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# algebraic function

A function of one variable is said to be *algebraic* if it satisfies a polynomial equation whose coefficients are polynomials in the same variable.
Namely, the function $f(x)$ is algebraic if $y=f(x)$ is a solution of an equation of the form

$p_{n}(x)y^{n}+\cdots+p_{1}(x)y+p_{0}(x)=0,$ |

where the $p_{0}(x),p_{1}(x),\ldots,p_{n}(x)$ are polynomials in $x$. A function that satisfies no such equation is said to be *transcendental*.

The graph of an algebraic function is an *algebraic curve*, which is, loosely speaking, the zero set of a polynomial in two variables.

# Examples

Any rational function $f(x)=P(x)/Q(x)$ is algebraic, since $y=f(x)$ is a solution to $Q(x)y-P(x)=0$.

The function $f(x)=\sqrt{x}$ is algebraic, since $y=f(x)$ is a solution to $y^{2}-x=0$. The same is true for any power function $x^{{n/m}}$, with $n$ and $m$ integers, it satisfies the equation $y^{m}-x^{n}=0$.

It is known that the functions $e^{x}$ and $\ln x$ are transcendental. Many special functions, such as Bessel functions, elliptic integrals, and others are known to be transcendental.

Remark. There is also a version of an algebraic function defined on algebraic systems. Given an algebraic system $A$, an *$n$-ary algebraic function* on $A$ is an $n$-ary operator $f(x_{1},\ldots,x_{n})$ on $A$ such that there is an $(n+m)$-ary polynomial $p(x_{1},\ldots,x_{n},x_{{n+1}},\ldots,x_{{n+m}})$ on $A$ for some non-negative integer $m$, and elements $a_{1},\ldots,a_{m}\in A$ such that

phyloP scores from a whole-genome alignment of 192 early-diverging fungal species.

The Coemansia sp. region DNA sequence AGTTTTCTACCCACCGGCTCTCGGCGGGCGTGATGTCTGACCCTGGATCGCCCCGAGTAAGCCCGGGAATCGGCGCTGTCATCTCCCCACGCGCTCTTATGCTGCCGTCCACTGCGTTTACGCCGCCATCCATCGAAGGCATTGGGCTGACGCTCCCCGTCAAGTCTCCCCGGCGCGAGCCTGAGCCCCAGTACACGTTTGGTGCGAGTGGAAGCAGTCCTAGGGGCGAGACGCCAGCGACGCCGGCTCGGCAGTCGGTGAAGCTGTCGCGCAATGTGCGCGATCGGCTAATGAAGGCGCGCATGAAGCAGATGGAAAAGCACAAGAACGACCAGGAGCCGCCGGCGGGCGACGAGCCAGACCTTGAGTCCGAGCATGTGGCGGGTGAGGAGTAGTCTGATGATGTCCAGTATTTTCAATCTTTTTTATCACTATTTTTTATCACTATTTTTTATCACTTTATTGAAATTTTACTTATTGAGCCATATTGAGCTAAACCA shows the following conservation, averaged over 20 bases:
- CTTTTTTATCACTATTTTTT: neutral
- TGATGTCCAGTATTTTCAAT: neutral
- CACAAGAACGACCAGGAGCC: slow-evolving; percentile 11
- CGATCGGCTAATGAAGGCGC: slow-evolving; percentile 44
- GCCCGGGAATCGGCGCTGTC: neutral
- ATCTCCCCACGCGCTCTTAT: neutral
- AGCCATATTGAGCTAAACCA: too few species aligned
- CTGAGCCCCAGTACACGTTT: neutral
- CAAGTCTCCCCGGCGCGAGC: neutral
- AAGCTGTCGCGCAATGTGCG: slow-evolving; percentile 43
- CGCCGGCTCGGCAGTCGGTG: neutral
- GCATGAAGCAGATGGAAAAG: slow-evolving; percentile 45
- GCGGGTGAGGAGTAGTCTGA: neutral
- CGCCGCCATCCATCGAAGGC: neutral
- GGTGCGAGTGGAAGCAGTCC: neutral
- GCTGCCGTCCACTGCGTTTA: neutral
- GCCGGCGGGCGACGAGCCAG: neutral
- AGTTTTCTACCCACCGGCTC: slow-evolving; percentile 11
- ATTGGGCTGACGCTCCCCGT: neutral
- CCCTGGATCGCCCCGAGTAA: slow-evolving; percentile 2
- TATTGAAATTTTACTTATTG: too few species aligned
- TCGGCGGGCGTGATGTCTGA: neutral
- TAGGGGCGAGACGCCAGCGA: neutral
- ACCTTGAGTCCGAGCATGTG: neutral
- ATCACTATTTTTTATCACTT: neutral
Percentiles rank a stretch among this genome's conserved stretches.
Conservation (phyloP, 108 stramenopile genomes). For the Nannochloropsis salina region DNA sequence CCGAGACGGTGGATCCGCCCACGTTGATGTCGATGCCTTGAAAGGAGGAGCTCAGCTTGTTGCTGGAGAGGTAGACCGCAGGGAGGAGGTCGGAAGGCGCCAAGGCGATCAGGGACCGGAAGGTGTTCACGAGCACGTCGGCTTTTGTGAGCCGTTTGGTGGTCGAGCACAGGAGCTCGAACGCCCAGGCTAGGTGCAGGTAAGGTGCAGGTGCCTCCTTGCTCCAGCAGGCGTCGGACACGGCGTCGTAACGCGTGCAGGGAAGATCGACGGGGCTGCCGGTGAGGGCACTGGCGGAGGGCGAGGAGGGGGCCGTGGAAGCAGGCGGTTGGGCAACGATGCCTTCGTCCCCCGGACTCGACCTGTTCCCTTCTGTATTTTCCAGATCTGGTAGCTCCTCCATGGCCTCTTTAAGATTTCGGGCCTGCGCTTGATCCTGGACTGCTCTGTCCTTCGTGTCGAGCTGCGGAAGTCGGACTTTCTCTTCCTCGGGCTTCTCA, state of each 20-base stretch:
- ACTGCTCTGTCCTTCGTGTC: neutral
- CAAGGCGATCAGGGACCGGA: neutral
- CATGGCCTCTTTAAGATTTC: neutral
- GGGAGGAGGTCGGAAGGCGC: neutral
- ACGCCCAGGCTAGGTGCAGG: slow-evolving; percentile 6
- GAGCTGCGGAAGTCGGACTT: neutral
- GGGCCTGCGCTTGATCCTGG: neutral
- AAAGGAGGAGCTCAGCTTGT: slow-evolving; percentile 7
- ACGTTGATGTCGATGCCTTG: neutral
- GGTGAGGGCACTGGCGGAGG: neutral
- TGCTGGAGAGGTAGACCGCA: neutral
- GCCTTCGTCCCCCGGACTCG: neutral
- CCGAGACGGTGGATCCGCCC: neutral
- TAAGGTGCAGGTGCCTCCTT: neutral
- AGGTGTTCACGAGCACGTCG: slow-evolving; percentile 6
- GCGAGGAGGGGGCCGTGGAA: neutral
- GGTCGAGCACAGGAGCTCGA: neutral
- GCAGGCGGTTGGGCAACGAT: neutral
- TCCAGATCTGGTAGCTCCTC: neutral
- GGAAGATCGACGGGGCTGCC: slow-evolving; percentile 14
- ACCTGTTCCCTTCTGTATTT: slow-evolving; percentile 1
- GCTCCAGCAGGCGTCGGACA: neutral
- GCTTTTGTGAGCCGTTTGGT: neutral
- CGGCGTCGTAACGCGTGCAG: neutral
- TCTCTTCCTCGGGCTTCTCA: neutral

$f(x_{1},\ldots,x_{n})=p(x_{1},\ldots,x_{n},a_{1},\ldots,a_{m}).$ |

Equivalently, given an algebraic system $A$, if we associate each element $a$ of $A$ a corresponding symbol, also written $a$, we may form an algebraic system $A^{{\prime}}$ from $A$ by adjoining every symbol $a$ to the type of $A$ considered as a unary operator symbol, and leaving everything else the same. Then an algebraic function on $A$ is just a polynomial on $A^{{\prime}}$ (and vice versa).

For example, in a ring $R$, a function $f$ on $R$ given by $f(x)=a_{n}x^{n}+\cdots+a_{1}x+a_{0}$ where $a_{i}\in R$ is a unary algebraic function on $R$, as $f(x)=p(x,a_{0},\ldots,a_{n})$, where $p$ is an $(n+2)$-ary polynomial on $R$ given by $p(x,x_{0},\ldots,x_{n})=x_{n}x^{n}+\cdots+x_{1}x+x_{0}$.

# References

- 1 G. Grätzer: Universal Algebra, 2nd Edition, Springer, New York (1978).
- 2 S. Burris, H.P. Sankappanavar: A Course in Universal Algebra, Springer, New York (1981).

## Mathematics Subject Classification

08A40*no label found*26A09

*no label found*

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